BMJ 2006;332:442 (25 February), doi:10.1136/bmj.332.7539.442-b
Doctors are told to ditch “disease spreading” neckties
London Michael Day
Doctors should no longer wear ties on ward rounds, because they can spread disease, the BMA says in its new guidance on infections acquired in hospital.
At the launch of the report this week the BMA’s head of science and ethics, Vivienne Nathanson, said: “It’s up to individuals, but what we’re saying to doctors is that ties are a potential reservoir and they’re unnecessary. Doctors have to recognise the potential risk.”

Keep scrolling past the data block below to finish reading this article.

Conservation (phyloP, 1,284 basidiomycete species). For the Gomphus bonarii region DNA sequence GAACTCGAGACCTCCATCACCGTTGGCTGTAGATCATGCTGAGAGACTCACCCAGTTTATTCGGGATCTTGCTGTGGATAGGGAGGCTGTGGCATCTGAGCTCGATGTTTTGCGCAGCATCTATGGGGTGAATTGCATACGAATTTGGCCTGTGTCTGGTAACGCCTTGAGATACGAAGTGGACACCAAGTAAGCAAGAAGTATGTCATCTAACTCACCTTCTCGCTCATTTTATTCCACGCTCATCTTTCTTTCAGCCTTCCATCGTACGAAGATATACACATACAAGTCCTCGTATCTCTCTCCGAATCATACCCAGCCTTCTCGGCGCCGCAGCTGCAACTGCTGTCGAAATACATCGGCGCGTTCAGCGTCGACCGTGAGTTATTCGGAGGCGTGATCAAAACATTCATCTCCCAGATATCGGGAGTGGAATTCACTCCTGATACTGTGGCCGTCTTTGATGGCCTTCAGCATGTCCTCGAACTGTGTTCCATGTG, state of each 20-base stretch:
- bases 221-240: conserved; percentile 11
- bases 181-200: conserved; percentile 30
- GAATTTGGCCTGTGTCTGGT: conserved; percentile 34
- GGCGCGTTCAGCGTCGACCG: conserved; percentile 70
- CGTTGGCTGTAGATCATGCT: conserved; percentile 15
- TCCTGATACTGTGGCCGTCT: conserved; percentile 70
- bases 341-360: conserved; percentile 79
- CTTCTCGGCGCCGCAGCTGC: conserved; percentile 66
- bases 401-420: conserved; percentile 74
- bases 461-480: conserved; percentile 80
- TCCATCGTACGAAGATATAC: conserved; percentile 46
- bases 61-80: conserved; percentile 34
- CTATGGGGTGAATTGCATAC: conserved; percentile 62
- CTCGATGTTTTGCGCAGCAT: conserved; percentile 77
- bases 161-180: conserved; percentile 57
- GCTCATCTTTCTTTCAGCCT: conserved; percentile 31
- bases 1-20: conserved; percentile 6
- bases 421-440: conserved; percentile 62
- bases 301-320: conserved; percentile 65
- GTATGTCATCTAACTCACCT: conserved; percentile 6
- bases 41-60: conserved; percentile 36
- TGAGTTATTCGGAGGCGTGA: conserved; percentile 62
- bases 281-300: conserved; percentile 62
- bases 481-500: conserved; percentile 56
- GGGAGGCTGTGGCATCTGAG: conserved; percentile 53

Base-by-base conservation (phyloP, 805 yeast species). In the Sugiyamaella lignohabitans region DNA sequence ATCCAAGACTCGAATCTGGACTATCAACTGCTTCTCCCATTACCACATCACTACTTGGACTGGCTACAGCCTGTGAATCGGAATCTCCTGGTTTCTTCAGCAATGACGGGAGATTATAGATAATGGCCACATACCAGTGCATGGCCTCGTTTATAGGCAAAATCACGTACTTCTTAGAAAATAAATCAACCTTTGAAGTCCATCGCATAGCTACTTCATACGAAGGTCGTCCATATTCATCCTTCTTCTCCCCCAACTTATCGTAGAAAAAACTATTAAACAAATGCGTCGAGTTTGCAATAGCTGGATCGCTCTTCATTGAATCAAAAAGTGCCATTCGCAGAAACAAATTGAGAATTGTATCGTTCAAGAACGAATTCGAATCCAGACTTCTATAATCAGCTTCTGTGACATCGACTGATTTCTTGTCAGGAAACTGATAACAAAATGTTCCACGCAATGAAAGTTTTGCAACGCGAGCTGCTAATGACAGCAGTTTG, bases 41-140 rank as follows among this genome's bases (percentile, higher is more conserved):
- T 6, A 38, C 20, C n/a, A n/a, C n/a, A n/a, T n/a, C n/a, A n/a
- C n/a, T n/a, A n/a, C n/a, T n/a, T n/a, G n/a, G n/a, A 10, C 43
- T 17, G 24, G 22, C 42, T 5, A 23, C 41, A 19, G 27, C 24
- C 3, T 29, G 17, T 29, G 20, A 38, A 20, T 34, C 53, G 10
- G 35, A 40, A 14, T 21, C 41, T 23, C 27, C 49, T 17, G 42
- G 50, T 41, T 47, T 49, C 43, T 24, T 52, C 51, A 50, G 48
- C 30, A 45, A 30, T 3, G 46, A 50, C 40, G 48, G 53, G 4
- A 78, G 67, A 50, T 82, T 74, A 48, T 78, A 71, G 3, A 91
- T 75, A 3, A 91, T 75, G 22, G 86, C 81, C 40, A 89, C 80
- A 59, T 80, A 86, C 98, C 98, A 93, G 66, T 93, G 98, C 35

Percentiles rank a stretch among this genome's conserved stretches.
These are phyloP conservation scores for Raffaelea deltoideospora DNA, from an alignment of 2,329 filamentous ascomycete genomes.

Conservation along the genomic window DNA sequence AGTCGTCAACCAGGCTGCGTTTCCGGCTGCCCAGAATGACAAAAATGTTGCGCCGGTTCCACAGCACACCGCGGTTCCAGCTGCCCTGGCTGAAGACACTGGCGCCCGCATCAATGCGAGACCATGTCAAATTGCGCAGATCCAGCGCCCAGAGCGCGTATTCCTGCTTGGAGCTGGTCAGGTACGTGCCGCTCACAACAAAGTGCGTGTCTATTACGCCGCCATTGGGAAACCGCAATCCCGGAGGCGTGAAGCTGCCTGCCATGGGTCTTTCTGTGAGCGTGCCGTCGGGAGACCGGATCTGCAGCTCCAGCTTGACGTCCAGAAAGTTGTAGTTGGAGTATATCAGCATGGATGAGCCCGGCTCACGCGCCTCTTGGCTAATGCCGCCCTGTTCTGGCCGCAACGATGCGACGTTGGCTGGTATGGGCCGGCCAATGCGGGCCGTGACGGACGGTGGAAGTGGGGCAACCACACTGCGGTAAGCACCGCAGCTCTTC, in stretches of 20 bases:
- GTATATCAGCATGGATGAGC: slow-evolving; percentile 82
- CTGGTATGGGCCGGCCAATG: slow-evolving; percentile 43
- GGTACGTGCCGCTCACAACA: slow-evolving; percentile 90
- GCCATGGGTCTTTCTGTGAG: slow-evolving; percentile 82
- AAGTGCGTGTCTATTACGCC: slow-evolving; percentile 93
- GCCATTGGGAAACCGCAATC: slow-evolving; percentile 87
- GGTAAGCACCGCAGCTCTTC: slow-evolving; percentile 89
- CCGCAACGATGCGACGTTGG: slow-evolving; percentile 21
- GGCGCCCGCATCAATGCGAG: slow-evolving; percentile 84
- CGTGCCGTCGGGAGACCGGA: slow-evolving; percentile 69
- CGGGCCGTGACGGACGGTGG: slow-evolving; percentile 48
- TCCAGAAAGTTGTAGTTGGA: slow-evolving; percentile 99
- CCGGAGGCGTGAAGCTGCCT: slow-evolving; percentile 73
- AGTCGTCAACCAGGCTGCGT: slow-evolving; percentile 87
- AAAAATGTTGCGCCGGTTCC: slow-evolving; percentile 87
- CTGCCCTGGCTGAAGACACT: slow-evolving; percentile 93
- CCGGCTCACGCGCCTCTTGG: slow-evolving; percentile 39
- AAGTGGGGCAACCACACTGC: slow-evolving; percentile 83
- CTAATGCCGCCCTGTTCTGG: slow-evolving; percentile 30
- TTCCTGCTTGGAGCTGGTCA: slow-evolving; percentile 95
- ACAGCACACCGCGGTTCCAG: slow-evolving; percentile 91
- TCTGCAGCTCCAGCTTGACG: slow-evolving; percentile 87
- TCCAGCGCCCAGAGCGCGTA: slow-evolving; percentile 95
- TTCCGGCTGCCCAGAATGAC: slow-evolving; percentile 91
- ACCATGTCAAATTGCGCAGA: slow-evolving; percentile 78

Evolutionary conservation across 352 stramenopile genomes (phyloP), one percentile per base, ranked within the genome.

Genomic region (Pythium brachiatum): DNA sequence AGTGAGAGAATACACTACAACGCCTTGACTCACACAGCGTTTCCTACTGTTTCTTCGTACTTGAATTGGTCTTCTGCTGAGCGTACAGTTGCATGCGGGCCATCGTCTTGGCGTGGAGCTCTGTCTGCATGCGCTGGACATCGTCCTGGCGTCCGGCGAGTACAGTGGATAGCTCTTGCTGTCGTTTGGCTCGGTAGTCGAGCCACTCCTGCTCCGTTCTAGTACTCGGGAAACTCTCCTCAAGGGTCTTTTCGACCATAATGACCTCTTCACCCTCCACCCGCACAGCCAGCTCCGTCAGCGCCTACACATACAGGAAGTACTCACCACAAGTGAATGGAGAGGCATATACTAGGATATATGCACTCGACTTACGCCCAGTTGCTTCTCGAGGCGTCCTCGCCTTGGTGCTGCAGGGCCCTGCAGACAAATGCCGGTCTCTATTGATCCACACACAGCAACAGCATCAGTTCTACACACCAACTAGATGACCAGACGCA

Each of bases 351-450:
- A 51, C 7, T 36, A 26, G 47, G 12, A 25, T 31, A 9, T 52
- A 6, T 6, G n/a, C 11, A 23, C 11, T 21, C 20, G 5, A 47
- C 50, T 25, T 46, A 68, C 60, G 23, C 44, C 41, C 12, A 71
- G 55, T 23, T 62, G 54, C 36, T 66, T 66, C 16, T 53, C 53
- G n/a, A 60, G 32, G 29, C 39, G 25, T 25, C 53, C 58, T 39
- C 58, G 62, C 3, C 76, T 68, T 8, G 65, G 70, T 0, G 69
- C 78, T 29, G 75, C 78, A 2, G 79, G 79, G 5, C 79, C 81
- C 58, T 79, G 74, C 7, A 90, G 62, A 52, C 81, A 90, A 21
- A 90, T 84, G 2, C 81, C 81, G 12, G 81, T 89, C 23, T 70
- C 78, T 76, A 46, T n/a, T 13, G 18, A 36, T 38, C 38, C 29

Dr Nathanson also said that patients should feel free to ask doctors who were about to touch them whether they adopted strict hygiene standards. “There’s absolutely no reason why patients shouldn’t ask their doctor if they’ve washed their hands,” she said.
“It is unlikely that any health service will ever be completely free of hospital acquired infections, but there is a lot more that doctors, nurses, cleaners, patients, and their visitors could be doing to reduce . . . [Full text of this article]